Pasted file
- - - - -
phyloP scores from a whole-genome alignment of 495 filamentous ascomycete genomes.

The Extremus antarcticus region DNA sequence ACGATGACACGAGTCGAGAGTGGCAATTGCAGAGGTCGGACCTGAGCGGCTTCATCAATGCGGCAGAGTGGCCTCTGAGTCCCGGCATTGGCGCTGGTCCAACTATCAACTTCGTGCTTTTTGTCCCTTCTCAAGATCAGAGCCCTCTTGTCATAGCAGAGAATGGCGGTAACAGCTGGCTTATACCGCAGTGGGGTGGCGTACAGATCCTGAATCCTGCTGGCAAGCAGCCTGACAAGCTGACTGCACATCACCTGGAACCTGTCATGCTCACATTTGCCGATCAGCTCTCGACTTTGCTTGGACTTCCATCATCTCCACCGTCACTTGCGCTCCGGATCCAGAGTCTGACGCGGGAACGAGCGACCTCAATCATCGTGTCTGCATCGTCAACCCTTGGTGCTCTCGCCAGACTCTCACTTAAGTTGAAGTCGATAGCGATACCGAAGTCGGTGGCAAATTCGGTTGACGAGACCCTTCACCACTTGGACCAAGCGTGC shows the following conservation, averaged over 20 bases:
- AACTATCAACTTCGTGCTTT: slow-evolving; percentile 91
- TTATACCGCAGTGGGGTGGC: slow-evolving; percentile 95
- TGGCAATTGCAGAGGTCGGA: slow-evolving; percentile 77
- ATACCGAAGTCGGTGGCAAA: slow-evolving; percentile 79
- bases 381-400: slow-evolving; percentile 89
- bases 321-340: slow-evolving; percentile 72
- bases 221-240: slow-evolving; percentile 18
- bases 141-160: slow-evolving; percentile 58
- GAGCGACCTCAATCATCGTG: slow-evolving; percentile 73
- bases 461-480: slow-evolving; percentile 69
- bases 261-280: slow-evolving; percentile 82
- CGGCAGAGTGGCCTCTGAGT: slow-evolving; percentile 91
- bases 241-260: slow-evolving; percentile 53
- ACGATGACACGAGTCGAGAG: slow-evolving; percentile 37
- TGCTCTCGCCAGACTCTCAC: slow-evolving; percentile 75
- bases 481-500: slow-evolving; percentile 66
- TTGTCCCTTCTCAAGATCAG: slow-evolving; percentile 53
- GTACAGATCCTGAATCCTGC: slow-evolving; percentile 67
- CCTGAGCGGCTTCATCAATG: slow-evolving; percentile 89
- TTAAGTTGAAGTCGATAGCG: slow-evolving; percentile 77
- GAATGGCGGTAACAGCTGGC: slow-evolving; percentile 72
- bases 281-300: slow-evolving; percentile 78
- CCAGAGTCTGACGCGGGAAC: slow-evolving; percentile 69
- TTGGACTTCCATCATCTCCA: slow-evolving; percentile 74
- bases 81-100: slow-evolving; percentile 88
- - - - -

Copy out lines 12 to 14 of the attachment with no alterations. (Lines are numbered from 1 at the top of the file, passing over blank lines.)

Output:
- bases 461-480: slow-evolving; percentile 69
- bases 261-280: slow-evolving; percentile 82
- CGGCAGAGTGGCCTCTGAGT: slow-evolving; percentile 91